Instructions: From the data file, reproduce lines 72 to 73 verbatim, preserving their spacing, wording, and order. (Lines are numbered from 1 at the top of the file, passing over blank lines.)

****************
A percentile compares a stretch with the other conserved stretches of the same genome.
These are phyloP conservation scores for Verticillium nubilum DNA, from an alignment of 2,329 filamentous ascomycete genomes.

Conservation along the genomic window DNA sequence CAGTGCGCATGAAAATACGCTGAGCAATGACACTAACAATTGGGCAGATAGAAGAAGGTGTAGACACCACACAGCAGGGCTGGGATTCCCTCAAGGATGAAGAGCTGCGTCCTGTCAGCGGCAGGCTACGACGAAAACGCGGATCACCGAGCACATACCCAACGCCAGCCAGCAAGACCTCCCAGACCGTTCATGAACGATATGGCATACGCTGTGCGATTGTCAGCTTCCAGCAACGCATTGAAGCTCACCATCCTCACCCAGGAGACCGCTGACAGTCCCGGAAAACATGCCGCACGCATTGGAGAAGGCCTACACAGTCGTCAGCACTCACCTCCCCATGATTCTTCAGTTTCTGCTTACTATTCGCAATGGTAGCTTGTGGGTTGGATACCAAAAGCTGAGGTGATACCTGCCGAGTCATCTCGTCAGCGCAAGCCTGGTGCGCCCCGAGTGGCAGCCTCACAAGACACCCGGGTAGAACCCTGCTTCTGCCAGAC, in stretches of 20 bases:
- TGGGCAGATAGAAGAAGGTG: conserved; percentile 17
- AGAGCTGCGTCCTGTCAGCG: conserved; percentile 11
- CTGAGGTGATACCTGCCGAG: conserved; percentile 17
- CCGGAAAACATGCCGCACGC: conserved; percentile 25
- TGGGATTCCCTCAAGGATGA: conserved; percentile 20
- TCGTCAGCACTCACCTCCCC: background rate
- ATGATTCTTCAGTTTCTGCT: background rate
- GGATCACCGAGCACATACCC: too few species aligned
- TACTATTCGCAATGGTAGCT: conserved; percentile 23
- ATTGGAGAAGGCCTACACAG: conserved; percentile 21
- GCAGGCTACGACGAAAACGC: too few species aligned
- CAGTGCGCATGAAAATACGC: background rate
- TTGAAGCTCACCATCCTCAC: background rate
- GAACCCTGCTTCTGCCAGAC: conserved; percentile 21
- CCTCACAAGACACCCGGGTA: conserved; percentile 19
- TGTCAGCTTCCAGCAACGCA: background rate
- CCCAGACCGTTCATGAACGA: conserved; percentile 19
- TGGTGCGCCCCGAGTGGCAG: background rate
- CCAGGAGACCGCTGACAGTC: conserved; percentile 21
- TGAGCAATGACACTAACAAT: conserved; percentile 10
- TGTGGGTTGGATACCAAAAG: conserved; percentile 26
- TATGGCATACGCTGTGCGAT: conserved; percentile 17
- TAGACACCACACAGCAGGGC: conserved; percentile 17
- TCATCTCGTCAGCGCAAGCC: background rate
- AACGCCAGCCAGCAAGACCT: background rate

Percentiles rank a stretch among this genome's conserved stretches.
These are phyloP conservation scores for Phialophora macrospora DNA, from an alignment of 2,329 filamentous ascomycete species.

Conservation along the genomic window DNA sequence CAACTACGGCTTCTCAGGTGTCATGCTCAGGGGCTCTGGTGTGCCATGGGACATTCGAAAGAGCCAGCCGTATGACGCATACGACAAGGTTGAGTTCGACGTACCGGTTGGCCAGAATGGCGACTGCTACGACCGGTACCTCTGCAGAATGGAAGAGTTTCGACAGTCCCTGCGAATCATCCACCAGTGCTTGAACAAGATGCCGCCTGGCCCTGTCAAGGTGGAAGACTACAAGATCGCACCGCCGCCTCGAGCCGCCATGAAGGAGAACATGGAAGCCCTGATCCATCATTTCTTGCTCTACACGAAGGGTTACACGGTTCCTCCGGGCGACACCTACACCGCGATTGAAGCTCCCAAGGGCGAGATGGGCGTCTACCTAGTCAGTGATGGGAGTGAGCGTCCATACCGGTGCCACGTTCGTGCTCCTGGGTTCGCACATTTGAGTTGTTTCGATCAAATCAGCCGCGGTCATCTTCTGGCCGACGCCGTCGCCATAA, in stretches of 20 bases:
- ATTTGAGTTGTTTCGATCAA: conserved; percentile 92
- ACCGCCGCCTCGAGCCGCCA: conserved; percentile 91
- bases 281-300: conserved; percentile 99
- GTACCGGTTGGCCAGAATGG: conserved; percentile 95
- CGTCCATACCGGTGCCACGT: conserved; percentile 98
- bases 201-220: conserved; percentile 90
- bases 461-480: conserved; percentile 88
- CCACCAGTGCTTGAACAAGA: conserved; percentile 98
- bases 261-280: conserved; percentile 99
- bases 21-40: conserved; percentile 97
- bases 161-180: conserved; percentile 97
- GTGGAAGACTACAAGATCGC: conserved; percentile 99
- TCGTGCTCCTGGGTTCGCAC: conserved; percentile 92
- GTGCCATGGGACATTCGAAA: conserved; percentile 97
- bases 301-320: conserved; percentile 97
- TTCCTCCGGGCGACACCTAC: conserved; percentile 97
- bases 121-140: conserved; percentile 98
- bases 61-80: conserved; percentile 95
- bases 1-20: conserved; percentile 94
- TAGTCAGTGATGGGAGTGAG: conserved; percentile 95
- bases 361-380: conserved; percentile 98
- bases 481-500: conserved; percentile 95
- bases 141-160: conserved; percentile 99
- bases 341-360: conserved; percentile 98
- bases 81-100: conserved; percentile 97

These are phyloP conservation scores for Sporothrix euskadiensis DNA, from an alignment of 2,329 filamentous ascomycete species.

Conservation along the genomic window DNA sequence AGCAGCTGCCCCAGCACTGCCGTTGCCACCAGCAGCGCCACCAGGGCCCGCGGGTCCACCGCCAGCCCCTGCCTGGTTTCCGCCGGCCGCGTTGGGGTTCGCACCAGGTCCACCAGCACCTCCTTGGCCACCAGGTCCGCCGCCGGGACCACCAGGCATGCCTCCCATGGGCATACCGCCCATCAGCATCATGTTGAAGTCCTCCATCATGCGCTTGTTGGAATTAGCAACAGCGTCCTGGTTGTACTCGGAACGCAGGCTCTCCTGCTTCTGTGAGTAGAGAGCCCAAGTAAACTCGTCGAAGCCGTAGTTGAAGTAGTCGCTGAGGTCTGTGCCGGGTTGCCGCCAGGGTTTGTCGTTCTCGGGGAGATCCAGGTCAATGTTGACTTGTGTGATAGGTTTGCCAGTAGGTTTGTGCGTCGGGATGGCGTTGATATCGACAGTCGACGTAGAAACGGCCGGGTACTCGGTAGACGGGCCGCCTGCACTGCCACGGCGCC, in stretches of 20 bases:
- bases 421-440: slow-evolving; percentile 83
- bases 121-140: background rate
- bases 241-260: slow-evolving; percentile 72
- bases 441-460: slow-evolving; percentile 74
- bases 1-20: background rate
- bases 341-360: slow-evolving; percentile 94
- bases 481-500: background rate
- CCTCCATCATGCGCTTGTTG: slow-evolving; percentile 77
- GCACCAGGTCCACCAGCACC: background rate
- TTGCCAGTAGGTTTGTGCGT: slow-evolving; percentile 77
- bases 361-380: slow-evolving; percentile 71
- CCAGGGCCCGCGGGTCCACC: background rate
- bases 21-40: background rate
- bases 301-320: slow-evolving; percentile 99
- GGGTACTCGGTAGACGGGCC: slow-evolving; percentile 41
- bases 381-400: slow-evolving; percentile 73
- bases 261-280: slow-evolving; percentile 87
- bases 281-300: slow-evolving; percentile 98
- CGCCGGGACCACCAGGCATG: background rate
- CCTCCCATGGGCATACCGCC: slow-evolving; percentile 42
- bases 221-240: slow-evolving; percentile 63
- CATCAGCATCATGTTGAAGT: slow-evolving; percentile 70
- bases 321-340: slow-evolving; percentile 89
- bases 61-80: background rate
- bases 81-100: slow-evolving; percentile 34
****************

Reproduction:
- bases 301-320: slow-evolving; percentile 99
- GGGTACTCGGTAGACGGGCC: slow-evolving; percentile 41